With this new infusion of more than $200 million from Brookfield and Silverpeak, Niido hopes to open at least four Niido Powered by Airbnb communities in the U.S. in 2018. The first is scheduled to open in early 2018 in Kissimmee, just outside Orlando, Florida. Three others are planned elsewhere, but Hernandez, the Niido CEO, did not confirm where they would be located, only noting that the company is eyeing the Southeast. A Bloomberg report notes the company is looking at developing Niido communities in Miami, Fort Lauderdale, and Tampa.
While the first property is a newbuild with 324 units, Hernandez said that future Niido communities may also be developed from existing apartment complexes.
“We’re going to see more and more inventory like this,” Conway said, noting that his company is also working with multifamily housing developers on similar concepts. “These are basically hotels without a name on it. They have the amenities that people want, and residents are staying there because they are beautiful. There are lots of large multifamily housing operators who are starting to adopt this amongst the community. It takes take a long time to build something like this, but to actually include this in an existing apartment is a lot easier and quicker.”
Still, Conway added, “It’s still homesharing. You’re living like a local. You feel it. You’re staying in someone’s primary residence. It’s a different feel from hotels.”
What This All Means
So what does this mean for the apartment industry? Haughey said this could have an impact on corporate housing unit reserves and could potentially change the apartment business model. “I think that’s longer term, but I think it has the potential to disrupt the apartment industry and potentially the apartment lease, which traditionally has been long term,” he said. “This may bring about more flexibility with the lease.”
He also said that Airbnb isn’t alone in its pursuit of disrupting the apartment industry, and named companies such as Pillow and others who are finding a way to disrupt the business model as well.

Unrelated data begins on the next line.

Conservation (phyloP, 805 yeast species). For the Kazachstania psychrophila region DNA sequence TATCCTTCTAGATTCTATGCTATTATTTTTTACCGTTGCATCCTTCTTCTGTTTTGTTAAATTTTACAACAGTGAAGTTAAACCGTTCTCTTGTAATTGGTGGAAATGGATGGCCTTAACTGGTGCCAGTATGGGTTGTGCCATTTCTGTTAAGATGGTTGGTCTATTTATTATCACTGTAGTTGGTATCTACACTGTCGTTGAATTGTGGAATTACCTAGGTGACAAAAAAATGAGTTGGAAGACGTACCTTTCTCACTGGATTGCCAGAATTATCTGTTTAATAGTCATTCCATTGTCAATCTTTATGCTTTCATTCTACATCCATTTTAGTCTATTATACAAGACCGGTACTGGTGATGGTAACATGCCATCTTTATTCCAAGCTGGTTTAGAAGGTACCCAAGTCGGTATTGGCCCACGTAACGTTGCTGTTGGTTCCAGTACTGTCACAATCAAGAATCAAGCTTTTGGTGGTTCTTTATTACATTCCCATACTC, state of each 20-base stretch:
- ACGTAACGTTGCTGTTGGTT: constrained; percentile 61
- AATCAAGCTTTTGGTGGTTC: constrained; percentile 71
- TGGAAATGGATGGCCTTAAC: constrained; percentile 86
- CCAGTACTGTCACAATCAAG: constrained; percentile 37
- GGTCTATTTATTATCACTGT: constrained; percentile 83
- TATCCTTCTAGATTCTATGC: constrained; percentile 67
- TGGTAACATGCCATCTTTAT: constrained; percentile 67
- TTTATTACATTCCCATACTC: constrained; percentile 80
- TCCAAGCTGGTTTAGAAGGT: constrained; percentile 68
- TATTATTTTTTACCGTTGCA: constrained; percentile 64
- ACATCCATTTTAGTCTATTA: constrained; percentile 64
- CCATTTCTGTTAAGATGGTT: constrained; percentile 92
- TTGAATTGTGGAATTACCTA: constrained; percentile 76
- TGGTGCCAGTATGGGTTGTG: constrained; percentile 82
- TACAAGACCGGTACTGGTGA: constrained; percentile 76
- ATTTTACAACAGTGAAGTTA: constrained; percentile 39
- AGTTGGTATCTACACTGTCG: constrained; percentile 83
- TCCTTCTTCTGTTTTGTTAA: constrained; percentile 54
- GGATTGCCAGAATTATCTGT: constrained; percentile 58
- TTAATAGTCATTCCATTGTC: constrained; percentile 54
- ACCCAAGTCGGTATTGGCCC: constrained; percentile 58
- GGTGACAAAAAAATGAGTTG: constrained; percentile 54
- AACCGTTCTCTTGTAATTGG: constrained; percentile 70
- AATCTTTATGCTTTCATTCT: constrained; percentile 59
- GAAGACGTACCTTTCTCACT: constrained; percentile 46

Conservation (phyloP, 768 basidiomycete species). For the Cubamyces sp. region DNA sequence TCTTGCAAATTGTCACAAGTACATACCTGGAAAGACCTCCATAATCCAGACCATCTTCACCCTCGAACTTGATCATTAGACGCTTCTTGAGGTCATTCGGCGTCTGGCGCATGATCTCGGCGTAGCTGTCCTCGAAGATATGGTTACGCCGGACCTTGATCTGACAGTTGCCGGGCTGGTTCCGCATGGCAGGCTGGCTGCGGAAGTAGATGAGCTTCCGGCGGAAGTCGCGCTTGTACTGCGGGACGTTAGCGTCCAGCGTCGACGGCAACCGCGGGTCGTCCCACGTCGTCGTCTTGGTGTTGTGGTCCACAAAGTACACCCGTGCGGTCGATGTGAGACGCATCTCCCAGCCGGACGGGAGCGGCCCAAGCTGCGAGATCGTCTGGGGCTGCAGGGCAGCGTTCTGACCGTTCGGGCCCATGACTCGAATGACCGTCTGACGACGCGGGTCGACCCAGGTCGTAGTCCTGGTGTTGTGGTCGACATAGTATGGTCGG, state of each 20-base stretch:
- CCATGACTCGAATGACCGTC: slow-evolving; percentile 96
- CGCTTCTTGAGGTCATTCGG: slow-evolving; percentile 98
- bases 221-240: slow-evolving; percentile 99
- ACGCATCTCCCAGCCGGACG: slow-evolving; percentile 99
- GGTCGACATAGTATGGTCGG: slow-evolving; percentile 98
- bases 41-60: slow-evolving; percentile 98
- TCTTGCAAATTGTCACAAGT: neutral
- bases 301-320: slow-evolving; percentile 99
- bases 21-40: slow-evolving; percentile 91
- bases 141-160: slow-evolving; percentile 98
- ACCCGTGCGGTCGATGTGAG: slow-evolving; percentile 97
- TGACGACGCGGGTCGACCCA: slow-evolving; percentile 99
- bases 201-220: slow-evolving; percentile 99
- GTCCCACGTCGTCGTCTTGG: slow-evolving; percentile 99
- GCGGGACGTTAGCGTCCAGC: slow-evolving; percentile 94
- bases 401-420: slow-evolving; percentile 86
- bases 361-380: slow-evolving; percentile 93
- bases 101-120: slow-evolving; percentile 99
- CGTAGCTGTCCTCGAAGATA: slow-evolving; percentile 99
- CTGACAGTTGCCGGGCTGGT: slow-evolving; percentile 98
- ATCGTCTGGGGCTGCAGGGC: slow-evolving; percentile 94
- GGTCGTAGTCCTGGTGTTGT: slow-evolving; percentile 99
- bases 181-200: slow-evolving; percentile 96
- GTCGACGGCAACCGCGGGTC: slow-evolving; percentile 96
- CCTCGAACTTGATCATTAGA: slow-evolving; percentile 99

Haughey said the apartment industry is “still all over the place” in dealing with this growing trend, but said, “The trend is growing toward solving the problems and trying to come up with an agreement that works for all the parties. But the majority, I feel are anti-short-term rental, but moving toward trying to come to some solution that works for everybody.”
As Skift noted last week, it’s clear that Airbnb — like many of its major hotel competitors — wants to give consumers more choices with regard to where and how they stay around the world. That’s why the company is making it easier for bed-and-breakfasts and boutique hotels to advertise their rooms on its platform. And it’s also why the company is looking more into having Airbnb hotels of its own — although these Niido Powered by Airbnb communities are more like co-living models than traditional hotels.
As the company pursues that eventual IPO, growth will be crucial, even as the company today has more than 4 million listings worldwide. Another key part of that IPO puzzle will be achieving profitability, which Airbnb chief financial officer Laurence Tosi and Lehane also said was achieved this year. A source familiar with Airbnb’s financials told CNBC that Airbnb saw its 2017 bookings increase by approximately 50 percent over the previous year.
So, as much as Airbnb markets itself as being different from “mass-produced” hospitality companies, perhaps the company isn’t all that different after all? At least with Niido and some of its other moves as of late, Airbnb — like landlords — is beginning to see the benefit of the old adage that if you can’t beat them, you might as well join them (and try to do it better).
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Photo credit: Airbnb's experiment in building a network of hotels, or Airbnb-friendly apartments, got a boost with a $200 million investment from one of the world's largest commercial real estate developers. Airbnb / Airbnb